“Downton Abbey” has rekindled the world’s ongoing fascination with the rituals and sartorial codes of aristocratic British country home life in the 20th century, as “Gosford Park” and “Brideshead Revisited” did before it. To capitalize on the popularity of the period drama, a new exhibit at the Winterthur Museum, Garden, and Library is offering an up-close look at 40 costumes from the show. From March 1, 2014, through Jan. 4, 2015, at the 175-room former estate of Henry Francis du Pont in Wilmington, Del., “Costumes of Downton Abbey” will also compare the fictional British world of “Downton Abbey,” which chronicles the Crawley family estate starting in 1912, with its real-life American counterpart at Winterthur in the first half of the 20th century.
“I’m a historian, but sometimes history puts people to sleep, it doesn’t grab them,” Winterthur estate historian Maggie Lidz, one of the show’s curators, told me in a phone interview. “The show is more accessible, it’s gotten people really, really interested. There’s a British country house fascination, it’s an international symbol for people who understand the fantasy of it.”
She noted that fans of the show are fascinated by the minutiae of everything from table settings to what butlers should wear, military uniforms and the shocking harem pants that Lady Sybil sported in Season 1. While the focus is on the costumes, she said, there are anecdotes and comparisons to Winterthur sprinkled throughout to give visitors a sense of the differences in how great houses were run on either side of the pond.
The curators worked closely with British costume house Cosprop and Carnival Film and Television Ltd., which supplied the costumes, to present a show that examines both the upstairs and downstairs worlds of the British country house ecosystem — the elaborate social etiquette of its privileged residents and the strict hierarchies of valets, butlers, lady’s maids and other staff.
“A lot of research goes into that show, but it’s a drama,” Lidz said. She added that the show’s costume designers only have seven weeks to complete each character’s wardrobe for an entire season. Downton Abbey costume designer Susannah Buxton told Lidz that the costumes are ” ‘translations’ of period dress, inspired by the past but influenced by modern styles and enhanced for dramatic television effect.” Up close, Lidz said, it’s possible to see how the costume designers often use vintage fragments of lace or silk to build a new costume that is then dyed and distressed to look like a coherent garment that reads well on TV.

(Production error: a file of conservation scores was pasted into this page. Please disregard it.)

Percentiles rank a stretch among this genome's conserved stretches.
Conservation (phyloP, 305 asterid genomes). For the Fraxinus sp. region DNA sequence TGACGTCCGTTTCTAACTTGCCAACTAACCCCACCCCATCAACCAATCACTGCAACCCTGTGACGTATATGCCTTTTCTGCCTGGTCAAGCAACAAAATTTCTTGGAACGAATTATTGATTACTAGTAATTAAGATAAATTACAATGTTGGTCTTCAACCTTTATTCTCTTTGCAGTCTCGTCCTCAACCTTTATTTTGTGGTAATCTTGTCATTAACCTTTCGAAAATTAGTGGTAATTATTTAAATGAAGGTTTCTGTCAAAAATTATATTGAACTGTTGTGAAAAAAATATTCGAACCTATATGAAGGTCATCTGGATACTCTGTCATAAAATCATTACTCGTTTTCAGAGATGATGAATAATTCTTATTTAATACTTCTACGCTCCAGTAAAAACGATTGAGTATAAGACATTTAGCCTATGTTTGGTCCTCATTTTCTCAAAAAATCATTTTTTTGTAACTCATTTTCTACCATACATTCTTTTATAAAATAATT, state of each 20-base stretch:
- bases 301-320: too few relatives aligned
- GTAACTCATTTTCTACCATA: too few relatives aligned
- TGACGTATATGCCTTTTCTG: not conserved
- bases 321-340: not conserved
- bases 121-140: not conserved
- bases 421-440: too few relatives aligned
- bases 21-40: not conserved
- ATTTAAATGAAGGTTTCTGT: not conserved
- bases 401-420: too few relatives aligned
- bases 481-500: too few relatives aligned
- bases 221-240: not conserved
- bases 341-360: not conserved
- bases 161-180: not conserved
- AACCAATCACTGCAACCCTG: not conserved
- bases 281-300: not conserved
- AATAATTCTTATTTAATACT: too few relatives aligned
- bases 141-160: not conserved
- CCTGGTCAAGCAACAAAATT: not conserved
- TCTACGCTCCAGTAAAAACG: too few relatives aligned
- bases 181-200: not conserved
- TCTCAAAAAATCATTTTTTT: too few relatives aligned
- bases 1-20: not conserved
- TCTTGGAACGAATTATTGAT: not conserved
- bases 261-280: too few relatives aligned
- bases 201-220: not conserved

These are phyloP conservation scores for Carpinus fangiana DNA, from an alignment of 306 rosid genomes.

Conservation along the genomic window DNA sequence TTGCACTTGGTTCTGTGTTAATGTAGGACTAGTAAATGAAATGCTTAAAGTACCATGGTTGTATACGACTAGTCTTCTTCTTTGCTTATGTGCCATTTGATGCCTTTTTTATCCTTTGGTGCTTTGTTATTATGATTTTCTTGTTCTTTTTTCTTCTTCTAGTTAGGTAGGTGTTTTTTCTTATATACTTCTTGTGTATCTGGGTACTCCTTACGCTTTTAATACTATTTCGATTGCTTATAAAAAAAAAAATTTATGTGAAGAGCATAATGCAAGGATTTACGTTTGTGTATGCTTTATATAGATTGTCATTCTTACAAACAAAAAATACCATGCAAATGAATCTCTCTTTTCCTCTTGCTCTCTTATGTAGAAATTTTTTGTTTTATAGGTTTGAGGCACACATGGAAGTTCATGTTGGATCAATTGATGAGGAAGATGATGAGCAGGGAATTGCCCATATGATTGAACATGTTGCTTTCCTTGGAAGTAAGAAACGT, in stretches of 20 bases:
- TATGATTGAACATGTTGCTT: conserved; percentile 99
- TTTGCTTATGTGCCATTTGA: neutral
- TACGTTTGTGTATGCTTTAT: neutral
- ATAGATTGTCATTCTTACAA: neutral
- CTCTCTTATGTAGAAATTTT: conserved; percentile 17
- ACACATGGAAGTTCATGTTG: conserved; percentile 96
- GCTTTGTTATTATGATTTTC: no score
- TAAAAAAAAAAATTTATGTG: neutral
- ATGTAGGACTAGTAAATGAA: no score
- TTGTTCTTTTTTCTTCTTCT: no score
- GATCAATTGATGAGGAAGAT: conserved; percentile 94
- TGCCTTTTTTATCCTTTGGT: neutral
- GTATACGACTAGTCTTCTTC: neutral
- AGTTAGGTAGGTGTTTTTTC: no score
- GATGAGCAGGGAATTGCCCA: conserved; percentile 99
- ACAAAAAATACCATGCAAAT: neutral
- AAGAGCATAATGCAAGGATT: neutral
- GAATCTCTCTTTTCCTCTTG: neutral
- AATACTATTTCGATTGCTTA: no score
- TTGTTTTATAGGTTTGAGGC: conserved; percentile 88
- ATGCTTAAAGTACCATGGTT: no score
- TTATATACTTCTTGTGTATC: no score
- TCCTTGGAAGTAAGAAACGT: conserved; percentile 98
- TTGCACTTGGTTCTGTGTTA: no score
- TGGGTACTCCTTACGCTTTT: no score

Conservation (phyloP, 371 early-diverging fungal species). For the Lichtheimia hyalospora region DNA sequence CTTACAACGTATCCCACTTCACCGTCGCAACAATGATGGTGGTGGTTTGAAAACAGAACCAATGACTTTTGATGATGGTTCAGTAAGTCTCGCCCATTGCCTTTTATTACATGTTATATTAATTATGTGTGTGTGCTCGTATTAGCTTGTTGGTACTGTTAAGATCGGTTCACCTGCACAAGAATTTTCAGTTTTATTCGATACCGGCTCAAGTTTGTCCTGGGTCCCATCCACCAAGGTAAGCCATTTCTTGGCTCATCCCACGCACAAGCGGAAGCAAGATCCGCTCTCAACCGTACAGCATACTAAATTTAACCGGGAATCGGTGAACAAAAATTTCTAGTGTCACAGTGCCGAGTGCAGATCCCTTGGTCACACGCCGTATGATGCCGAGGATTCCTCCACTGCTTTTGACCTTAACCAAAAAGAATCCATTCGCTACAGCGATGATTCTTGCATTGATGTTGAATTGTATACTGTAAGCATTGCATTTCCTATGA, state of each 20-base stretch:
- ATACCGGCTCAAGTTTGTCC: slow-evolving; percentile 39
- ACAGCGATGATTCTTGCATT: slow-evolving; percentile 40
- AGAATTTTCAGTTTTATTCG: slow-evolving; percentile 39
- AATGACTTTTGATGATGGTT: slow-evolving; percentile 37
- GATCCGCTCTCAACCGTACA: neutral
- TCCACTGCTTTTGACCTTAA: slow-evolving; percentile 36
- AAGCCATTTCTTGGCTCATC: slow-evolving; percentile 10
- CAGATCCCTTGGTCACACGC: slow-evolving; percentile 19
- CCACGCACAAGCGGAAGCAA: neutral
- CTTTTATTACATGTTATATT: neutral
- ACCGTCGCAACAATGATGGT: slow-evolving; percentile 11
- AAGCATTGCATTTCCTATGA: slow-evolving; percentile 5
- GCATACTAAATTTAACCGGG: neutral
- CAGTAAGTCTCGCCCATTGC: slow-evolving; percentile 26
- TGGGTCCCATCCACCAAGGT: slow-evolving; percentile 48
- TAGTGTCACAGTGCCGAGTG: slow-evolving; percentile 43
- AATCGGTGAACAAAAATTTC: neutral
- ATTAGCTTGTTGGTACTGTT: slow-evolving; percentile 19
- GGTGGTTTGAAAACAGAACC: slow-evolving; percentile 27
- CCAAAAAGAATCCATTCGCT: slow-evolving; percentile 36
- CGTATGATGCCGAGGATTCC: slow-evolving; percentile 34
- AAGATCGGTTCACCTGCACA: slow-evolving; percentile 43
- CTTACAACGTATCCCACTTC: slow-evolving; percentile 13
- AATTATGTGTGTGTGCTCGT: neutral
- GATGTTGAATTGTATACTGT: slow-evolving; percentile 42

Visitors to the exhibition will learn that Lady Sybil’s outrageous harem pants were inspired by couturier Paul Poiret, who held a Parisian costume party in 1911 and required his guests to wear them. And while the pants look picture perfect on screen, Lidz said that the fragile vintage fabric used to construct them actually split during filming; the mended and frayed edges can be seen on the mannequin at Winterthur.
The exhibit also includes plenty of elaborate gowns, among them Lady Mary’s engagement dress, Lady Edith’s wedding dress and the Victorian-era fashions favored by Maggie Smith’s Dowager Countess.
But Lidz said that the curators also paid attention to men’s clothing, which at the time was “more about status than self-expression.” There wasn’t much separating the white-tie evening dress of a butler and the master of the house, Lidz said, except for the quality of fabrics and subtle details of the tailoring. The butler’s suit would be heavier and stiffer than Lord Grantham’s, made of finer, lightweight wool.
But there were also coded items of men’s clothing you had to be in the club to recognize, like the boldly striped or decorated regimental (or rep) tie that signified membership in military regiments, clubs, sporting groups or social organizations.
Manly outdoor pursuits like foxhunting required a scarlet coat; shooting required tweeds, but not the tweed walking suit that was a staple of every country gentleman’s wardrobe. Lidz noted that the costume designers helped to signify that self-made millionaire Sir Richard Carlisle was not of noble stock when he made the sartorial faux pas of wearing tweeds designed for shooting on a country walk.
Lidz is currently at work on a book about the historical differences between British and American country houses and service spaces. The exhibition will be staged using minimal theatrical sets and lighting, video clips, early photos, images from 20th century fashion books and magazines and period photos from the house at Winterthur. During the 1920s, some 250 people lived and worked on the 2,600-acre property, which included a self-sufficient farm, dairy, post office and railroad station.